As part of the American Rescue Plan Act of 2021 (“ARPA”), signed into law on March 11, 2021, beginning April 1, 2021 employers will be required to pay 100% of the COBRA continuation premium for group health plan coverage for certain employees and their qualified beneficiaries for up to six (6) months.
Who Qualifies for The COBRA Continuation Premium?
Section 9501(a)(3) of the ARPA provides that if an employee is:
- (i) terminated for any reason (except due to employee’s gross misconduct) or
- (ii) has a reduction of hours,
if the employee is already enrolled in COBRA Coverage on April 1, 2021 or enrolls in COBRA coverage between April 1, 2021 and September 30, 2021 (the “Special Enrollment Period”), the employee is eligible for the subsidy.
The ARPA also allows a second chance for employees to enroll within 60 days of receiving notice of the Special Enrollment Period, even if the employee did not formerly make a COBRA election or previously dropped COBRA, so long as their COBRA eligibility period falls within the Special Enrollment Period.
Who Does NOT Qualify for The COBRA Continuation Premium?
- Employees who voluntarily terminate their employment are not eligible for the subsidy, although they may be eligible for COBRA continuation coverage at their own cost.
- Employees who are terminated due their own gross misconduct. Gross misconduct is not defined in the ARPA or the COBRA Act, but the following actions are examples of what may be considered gross misconduct:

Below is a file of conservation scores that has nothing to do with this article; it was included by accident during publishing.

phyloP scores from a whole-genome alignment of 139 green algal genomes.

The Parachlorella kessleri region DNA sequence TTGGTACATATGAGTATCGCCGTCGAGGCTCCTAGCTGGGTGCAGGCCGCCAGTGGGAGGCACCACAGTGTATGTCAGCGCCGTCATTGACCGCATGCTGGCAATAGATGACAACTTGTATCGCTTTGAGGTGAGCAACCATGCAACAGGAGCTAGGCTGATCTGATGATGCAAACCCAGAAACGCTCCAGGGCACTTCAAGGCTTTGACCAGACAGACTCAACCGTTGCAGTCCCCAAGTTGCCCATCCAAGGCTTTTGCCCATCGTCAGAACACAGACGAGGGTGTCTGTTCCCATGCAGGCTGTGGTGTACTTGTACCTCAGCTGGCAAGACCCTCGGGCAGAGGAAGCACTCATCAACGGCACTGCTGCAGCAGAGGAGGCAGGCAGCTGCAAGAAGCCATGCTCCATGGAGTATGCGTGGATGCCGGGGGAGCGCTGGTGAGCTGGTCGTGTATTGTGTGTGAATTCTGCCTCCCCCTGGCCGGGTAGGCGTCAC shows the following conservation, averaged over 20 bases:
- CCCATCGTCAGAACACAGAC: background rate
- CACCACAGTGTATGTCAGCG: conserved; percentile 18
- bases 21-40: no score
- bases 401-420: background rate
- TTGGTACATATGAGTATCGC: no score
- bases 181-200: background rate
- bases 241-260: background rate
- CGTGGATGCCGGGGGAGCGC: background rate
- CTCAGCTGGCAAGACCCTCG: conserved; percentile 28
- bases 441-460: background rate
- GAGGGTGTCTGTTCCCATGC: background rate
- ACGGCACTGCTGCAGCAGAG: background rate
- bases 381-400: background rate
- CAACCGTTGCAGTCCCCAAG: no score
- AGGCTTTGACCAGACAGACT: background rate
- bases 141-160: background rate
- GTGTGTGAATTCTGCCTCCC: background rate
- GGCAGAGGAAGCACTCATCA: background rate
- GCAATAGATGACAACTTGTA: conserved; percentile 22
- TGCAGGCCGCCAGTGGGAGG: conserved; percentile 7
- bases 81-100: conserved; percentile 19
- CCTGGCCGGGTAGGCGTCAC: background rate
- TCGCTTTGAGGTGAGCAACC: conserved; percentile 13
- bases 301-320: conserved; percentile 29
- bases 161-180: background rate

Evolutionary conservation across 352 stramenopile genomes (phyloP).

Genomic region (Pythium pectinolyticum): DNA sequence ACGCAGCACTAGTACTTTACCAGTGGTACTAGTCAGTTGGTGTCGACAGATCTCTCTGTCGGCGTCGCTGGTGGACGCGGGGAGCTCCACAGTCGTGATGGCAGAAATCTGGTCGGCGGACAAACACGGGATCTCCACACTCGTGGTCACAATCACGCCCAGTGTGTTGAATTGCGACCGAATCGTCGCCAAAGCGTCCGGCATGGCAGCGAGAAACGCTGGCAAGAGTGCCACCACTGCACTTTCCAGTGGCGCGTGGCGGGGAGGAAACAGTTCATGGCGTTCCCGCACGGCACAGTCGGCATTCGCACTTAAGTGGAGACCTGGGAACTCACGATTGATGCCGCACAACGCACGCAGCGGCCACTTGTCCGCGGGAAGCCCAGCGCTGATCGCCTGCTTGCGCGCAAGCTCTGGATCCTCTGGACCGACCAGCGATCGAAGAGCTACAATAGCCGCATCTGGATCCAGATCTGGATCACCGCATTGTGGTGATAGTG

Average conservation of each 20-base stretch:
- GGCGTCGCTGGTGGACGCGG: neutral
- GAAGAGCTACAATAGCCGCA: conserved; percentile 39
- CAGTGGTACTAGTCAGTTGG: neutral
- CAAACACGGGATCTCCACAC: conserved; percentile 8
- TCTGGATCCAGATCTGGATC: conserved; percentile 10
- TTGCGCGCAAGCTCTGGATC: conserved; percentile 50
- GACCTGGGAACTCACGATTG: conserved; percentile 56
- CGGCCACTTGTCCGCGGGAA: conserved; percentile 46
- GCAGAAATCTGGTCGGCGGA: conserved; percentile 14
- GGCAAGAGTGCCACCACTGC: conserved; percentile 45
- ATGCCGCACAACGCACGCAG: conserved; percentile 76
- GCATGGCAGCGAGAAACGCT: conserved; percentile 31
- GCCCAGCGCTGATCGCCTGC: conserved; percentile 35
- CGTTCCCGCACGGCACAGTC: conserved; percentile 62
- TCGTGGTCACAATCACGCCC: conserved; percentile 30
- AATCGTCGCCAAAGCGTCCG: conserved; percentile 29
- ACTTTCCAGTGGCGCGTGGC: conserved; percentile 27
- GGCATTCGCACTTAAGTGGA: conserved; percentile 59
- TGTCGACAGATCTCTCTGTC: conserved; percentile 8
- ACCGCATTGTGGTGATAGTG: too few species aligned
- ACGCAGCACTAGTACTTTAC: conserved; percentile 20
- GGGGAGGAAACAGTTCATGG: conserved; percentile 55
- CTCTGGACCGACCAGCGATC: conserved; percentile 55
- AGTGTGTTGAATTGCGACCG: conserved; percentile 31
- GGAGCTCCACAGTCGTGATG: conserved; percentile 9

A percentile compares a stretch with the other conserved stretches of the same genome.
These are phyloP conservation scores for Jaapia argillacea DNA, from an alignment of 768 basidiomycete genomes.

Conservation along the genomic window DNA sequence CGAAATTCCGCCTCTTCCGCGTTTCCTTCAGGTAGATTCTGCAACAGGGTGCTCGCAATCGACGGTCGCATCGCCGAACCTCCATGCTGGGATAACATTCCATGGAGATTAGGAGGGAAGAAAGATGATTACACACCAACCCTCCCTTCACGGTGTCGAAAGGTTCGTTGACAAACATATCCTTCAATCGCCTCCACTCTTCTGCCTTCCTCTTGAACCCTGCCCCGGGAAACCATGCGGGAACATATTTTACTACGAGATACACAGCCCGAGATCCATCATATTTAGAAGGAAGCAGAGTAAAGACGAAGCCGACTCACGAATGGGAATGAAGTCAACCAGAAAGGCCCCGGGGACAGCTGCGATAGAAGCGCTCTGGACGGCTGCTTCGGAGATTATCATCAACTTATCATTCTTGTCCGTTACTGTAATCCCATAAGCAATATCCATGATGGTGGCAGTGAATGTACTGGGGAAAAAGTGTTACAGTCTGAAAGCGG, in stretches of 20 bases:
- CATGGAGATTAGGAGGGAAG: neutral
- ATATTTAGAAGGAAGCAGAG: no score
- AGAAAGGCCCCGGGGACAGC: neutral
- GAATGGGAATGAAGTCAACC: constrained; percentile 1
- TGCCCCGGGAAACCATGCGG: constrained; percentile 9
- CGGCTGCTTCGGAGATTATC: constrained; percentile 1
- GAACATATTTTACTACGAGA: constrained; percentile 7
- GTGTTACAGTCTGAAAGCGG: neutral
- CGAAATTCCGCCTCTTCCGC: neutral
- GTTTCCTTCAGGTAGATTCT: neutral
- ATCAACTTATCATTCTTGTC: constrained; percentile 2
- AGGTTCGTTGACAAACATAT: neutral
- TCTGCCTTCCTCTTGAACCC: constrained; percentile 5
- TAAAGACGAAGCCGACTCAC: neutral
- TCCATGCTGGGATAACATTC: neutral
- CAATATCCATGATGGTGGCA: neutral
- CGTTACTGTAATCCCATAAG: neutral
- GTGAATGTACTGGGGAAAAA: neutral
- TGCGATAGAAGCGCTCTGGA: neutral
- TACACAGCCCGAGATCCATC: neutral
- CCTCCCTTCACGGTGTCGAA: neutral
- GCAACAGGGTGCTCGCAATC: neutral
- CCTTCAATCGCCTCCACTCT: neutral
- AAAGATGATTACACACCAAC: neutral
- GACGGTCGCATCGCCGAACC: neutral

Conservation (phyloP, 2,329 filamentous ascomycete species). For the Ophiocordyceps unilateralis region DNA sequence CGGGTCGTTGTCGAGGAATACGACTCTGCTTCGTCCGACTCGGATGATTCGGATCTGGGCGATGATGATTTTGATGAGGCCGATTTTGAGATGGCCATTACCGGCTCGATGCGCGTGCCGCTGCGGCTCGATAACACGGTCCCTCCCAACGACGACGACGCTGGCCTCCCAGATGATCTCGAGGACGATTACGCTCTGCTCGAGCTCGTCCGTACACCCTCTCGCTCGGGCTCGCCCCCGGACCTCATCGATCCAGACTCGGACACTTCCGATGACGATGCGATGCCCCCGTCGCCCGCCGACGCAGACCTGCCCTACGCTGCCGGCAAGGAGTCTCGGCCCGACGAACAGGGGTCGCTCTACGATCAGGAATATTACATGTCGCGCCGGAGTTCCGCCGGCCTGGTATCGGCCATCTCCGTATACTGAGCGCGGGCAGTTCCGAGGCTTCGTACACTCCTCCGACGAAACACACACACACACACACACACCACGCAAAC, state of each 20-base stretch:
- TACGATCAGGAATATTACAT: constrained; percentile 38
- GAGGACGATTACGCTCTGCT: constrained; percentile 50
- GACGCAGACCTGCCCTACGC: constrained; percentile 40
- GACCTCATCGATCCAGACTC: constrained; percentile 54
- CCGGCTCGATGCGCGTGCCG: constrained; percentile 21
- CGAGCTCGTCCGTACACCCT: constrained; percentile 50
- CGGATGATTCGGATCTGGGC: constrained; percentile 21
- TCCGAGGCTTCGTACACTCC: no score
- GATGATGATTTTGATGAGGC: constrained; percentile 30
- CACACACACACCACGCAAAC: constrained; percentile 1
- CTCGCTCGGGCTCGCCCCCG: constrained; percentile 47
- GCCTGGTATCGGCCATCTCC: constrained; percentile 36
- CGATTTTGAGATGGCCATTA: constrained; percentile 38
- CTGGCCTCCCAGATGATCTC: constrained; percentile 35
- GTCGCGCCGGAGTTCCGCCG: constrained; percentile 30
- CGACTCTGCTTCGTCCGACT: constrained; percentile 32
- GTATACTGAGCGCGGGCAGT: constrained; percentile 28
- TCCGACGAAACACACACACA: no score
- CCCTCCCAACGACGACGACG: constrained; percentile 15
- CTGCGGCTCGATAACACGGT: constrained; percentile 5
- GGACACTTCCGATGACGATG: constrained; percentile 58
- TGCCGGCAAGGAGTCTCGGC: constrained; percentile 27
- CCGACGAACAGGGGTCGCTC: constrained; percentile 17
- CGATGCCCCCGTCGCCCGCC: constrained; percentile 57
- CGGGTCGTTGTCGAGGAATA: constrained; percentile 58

- Fighting, physical assault, abuse, or threatening behavior,
- Blatant disregard for the safety of others or serious breaches of health and safety rules,
- Deliberate acts of vandalism or sabotage,
- Any attempts to financially defraud the company or theft,
- Significant levels of insubordination,
- Dishonesty, falsification of documents, or other forms of misrepresentation,
- Offensive or unlawful behavior (such as discrimination, harassment, or bullying), and
- Working under the influence of illegal drugs or alcohol.
What Does This Mean for Employers?
Employers will obtain the subsidy, to be passed along to COBRA enrollees, through a payroll tax credit against employers’ quarterly taxes. The subsidy is non-taxable to the employee. This means that the employer will be required to pay the cost of the employee’s COBRA premium and then claim the amount as a credit against its quarterly Medicare payroll tax.
A Closer Look at the COBRA subsidy…
- Since the law is not clear regarding the gross misconduct exception listed above, if an employer seeks to terminate an employee and deny COBRA coverage based on this exception, it will be critical to expressly state (preferably in the employee handbook or some other writing) what exactly constitutes gross misconduct and ensure that appropriate records of the employee’s conduct are kept throughout the process.
- The ARPA does not extend the normal 18-month period of COBRA coverage that applies when coverage is lost due to job loss or reduction in hours.
- To explore this COBRA subsidy further, please see the links below:
If you have additional questions about the COBRA subsidy or the impact this has on your business, we are here to help. For assistance, please contact Morningstar Law Group Partner, Amie Flowers Carmack, (firstname.lastname@example.org or 919.590.0394) or Associate Attorney Britney Weaver (email@example.com or 919.590.0381).